Variations in the Wage Returns to a First Degree: Evidence from the British Cohort Study 1970
Robin Naylor () and
No 1631, IZA Discussion Papers from Institute of Labor Economics (IZA)
As in many other countries, government policy in the UK has the objective of raising the participation rate of young people in higher education, while increasing the share of the costs of higher education paid by students themselves. A rationale for the latter element comes from evidence of a high private return to university undergraduate degrees. However, much of this evidence pre-dates the rapid expansion in the graduate population. In the current paper, we use evidence from a cohort of young people born in Britain in 1970 to update influential evidence on returns to a first degree based on a previous 1958 birth cohort. We also analyse variations in returns by degree subject and by class of degree. Our analysis incorporates proxying and matching, control function and propensity score matching methods. Among other results, we find (i) that the returns to a first degree for men changed very little across the two cohorts while the return for women declined substantially and (ii) evidence of differences in returns to a first degree according to subject area of study and class of degree awarded.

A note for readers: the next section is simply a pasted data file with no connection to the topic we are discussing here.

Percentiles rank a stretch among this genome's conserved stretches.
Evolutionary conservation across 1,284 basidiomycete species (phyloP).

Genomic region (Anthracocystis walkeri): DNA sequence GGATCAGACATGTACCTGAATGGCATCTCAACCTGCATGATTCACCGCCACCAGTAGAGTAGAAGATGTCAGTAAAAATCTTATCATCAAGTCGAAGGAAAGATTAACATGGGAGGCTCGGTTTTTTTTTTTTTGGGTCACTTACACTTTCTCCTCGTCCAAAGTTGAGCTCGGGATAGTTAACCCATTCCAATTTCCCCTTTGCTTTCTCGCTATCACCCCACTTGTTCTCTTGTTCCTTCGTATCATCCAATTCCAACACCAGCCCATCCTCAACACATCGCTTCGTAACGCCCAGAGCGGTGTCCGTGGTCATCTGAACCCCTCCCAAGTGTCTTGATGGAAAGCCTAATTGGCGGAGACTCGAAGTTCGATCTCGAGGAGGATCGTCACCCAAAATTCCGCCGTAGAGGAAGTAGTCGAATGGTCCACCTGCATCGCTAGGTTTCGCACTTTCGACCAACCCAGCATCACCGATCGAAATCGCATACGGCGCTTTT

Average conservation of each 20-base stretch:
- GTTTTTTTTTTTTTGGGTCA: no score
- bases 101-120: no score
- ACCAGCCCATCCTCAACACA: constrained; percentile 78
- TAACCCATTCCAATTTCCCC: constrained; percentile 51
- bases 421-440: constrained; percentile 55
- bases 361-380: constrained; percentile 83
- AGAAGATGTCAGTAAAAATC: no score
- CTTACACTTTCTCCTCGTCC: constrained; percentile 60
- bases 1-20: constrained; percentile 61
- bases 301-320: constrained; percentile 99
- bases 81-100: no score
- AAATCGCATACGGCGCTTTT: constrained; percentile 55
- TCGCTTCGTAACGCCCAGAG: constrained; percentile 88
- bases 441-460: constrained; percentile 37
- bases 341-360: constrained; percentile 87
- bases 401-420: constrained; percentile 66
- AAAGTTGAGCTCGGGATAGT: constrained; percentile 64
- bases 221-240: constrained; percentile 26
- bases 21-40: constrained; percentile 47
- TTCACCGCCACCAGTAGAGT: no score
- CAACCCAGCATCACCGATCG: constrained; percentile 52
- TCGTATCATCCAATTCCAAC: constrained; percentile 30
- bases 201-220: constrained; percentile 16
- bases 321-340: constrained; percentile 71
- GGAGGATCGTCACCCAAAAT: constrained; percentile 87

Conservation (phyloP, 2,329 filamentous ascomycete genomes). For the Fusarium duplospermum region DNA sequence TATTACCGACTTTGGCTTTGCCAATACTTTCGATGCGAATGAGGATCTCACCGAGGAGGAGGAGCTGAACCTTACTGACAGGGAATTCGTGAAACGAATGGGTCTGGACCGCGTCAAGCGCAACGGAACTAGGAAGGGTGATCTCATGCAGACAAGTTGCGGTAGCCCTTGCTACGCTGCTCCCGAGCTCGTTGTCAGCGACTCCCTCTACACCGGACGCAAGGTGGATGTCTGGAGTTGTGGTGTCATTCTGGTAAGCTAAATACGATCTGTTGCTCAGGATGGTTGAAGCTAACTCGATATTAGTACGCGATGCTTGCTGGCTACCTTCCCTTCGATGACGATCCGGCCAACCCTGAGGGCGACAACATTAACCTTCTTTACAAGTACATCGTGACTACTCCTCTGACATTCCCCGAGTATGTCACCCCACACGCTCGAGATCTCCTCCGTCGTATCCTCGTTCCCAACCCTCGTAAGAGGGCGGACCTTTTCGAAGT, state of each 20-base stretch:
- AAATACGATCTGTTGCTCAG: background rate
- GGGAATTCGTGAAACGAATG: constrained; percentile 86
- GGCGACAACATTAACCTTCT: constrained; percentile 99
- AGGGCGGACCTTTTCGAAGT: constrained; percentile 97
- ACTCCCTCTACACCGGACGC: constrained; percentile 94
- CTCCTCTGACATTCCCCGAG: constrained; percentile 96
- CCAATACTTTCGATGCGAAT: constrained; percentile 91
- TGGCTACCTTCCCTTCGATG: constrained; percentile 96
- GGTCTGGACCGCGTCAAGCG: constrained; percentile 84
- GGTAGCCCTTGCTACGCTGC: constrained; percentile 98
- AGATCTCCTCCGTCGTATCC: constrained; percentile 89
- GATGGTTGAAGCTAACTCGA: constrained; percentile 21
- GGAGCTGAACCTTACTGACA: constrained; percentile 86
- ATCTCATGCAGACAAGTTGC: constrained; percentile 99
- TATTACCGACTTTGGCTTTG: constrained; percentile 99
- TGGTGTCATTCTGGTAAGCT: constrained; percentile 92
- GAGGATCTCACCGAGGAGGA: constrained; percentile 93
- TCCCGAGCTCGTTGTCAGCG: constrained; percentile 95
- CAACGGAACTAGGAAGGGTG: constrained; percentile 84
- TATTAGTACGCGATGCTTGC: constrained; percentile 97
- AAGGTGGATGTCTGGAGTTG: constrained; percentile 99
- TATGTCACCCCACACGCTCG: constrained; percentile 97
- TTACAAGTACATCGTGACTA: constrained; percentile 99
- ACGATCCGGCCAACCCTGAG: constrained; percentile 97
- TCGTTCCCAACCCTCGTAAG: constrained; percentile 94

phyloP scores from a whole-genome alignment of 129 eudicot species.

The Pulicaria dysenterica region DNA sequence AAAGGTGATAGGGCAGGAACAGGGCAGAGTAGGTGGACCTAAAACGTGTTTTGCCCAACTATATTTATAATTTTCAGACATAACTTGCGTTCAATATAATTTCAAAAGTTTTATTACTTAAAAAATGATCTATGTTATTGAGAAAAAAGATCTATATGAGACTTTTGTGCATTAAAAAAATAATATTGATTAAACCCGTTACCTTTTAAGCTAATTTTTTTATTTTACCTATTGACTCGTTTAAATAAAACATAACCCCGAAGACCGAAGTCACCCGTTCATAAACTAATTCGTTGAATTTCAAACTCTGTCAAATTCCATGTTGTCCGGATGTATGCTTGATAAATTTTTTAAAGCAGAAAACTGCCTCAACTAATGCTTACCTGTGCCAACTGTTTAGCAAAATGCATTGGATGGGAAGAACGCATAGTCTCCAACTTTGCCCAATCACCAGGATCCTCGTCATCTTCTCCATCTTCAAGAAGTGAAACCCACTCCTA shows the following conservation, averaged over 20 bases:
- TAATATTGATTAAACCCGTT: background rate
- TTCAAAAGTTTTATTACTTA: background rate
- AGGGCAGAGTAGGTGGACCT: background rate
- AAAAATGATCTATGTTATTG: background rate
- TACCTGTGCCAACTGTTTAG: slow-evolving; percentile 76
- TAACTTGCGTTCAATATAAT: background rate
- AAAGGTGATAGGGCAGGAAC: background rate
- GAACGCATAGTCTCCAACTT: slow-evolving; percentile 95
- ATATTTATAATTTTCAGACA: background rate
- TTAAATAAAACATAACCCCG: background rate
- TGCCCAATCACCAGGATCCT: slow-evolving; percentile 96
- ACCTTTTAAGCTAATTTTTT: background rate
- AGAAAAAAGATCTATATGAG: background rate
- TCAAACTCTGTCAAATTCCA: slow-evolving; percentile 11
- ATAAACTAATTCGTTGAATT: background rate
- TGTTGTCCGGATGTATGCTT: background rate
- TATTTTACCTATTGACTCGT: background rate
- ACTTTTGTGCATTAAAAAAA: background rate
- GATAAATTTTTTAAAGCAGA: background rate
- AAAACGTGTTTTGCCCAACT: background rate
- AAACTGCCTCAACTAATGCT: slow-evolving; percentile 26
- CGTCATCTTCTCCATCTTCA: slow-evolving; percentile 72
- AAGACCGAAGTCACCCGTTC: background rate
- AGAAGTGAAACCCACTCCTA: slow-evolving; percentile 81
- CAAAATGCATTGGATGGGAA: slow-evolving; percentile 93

Keywords: degree; return; subject; class; UK; university (search for similar items in EconPapers)
JEL-codes: J3 J4 I2 (search for similar items in EconPapers)
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Working Paper: Variations in the Wage Returns to a First Degree: Evidence from the British Cohort Study 1970 (2005)
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